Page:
On Jul 31 2017, co-director (m) commented on revival: part IV: Thank you so much for your generous contribution to this project Marisa - and everyone (we know it's[...]

On Jul 30 2017, co-director (s) commented on revival: part three: One thing we regret not to have done sooner is to make the comment section capable of posting images[...]

On Jul 29 2017, marisa commented on revival: part one: Most of our gardening is playing the long-game & indeed for the patient-hearted. some of our tre[...]

unearthing our life

sunrise on another busy day, view from our front porch, Malavado
sunrise on another busy day,
view from our front porch, Malavado

So I suppose my last few posts weren’t very poetic,
as I’ve been feeling weighed down by all that there is to do;
sometimes unable to even prioritize what needs to be done.
And sort out what we have already accomplished.
But let’s begin:

The solar situation has been more or less solved.
Mohamed got all the panels we have working.
Yes, we still could use some more large panels to generate more energy
(to run our computers and so we can use the fridge),
and so each night we can consistently have lights,
but for now, the solar system is sorted.

The water system has taken up most of these past few weeks.
There was a gap between the intake pool and the 360 meters of hose,
so Mohamed went down through the brambles to the ditch
to lengthen the hose and reconnect to the pool of collected water.
But there were blockages throughout the system that needed to be unblocked.
And the giant storage tank had to be de-algaefied, scrubbed, drained, and refilled;
but not until there was guaranteed water flowing from the hose uphill at the source
(as I’ve really appreciated our indoor plumbing & didn’t want to be back in the bushes).
First we used some old, extra strong kombucha to disinfect the 300 gallon tank,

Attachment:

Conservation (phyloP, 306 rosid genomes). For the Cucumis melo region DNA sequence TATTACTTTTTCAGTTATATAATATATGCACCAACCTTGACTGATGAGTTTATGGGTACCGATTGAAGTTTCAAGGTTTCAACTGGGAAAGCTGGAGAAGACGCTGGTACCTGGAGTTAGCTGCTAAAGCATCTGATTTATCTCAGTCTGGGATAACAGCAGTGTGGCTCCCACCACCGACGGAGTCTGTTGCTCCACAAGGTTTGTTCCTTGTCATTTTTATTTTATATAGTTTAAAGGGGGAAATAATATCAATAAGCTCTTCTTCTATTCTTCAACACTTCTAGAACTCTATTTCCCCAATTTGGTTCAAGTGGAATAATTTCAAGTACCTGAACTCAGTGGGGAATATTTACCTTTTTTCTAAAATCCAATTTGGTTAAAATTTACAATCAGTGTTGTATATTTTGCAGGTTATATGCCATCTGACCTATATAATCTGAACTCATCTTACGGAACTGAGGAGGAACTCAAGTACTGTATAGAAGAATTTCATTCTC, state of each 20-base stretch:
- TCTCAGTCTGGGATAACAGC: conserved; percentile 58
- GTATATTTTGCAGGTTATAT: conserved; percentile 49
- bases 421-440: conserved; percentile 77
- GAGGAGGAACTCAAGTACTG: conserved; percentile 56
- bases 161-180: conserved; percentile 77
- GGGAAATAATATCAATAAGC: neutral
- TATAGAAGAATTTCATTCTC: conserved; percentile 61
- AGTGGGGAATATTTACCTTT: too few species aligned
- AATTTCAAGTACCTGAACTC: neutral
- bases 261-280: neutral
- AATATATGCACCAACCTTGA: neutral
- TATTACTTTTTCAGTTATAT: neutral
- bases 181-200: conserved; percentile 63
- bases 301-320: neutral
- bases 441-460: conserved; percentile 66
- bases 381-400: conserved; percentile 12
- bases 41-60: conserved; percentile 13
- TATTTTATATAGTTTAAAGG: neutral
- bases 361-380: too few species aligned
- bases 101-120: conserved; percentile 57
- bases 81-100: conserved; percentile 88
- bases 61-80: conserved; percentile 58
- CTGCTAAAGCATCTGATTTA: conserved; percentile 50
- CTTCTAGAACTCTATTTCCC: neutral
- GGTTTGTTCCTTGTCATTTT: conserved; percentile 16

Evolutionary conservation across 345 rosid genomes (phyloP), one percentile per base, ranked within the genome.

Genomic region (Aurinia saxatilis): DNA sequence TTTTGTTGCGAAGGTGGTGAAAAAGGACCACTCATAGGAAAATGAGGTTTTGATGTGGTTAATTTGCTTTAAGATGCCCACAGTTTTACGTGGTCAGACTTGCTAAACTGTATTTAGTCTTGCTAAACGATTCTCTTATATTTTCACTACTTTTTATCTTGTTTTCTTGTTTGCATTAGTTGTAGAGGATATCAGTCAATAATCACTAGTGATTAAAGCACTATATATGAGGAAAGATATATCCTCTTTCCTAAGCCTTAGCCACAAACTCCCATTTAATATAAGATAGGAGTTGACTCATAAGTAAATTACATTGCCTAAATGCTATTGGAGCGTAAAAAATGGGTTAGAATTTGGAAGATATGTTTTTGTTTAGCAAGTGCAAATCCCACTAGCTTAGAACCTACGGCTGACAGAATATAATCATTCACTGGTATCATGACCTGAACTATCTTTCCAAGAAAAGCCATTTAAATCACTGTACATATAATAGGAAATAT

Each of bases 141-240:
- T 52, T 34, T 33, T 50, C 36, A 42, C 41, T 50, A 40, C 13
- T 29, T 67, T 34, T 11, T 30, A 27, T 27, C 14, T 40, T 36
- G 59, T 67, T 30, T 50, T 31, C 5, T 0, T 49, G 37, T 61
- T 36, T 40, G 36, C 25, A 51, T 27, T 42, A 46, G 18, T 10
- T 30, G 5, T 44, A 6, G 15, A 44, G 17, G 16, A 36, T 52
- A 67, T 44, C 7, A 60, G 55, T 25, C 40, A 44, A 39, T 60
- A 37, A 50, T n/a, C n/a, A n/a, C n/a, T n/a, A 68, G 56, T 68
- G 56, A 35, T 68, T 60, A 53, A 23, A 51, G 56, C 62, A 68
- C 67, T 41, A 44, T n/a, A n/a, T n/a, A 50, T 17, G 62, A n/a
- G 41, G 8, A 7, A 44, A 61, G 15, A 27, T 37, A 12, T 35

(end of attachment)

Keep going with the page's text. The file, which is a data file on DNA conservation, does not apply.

then Mohamed did a complete scrubbing, drained the muck, and was able to refill.
Then we realized the first intake pool had a similar algae problem,
so Mohamed, another bottle of strong kombucha and the scrubber brushes
went up to the source to clean, clear, and refill.
Phew. & flush!
(The storage tank is refilling now at a slow trickle,
so nothing to cheer about, but we are conserving
& trying to make do until we can find an artesian well professional.)

I wished I was able to help,
but I was gardening while watching Marmalade, and way behind on laundry
(some of our stuff stored at Tio Vivaldo’s got rained on & began to mildew),
and then my father was visiting, so we were discussing all the other needed repairs:

roof image

The roof over the bathroom was nearly flat, with only a three inch pitch,
not enough to drain the flow from the pitched roof over the living room,
so water began to collect, warping the previous shingled, nearly flat roof.
The warping made two long horizontal pools that become ponds when it rains,
slowly leaking into the bathroom ceiling, warping and splitting the wooden beams.
The previous owner tried to solve the problem
with another layer of tarpaper on top of the old roof,
(making the roof heavier & less pitched,
& making the ponds deeper, yet leaking less)

My plan is to work from inside the bathroom,
to build a support wall of glass bricks,
beginning by extending the half-wall along the bathtub
up to the ceiling and then halfway across the bathroom,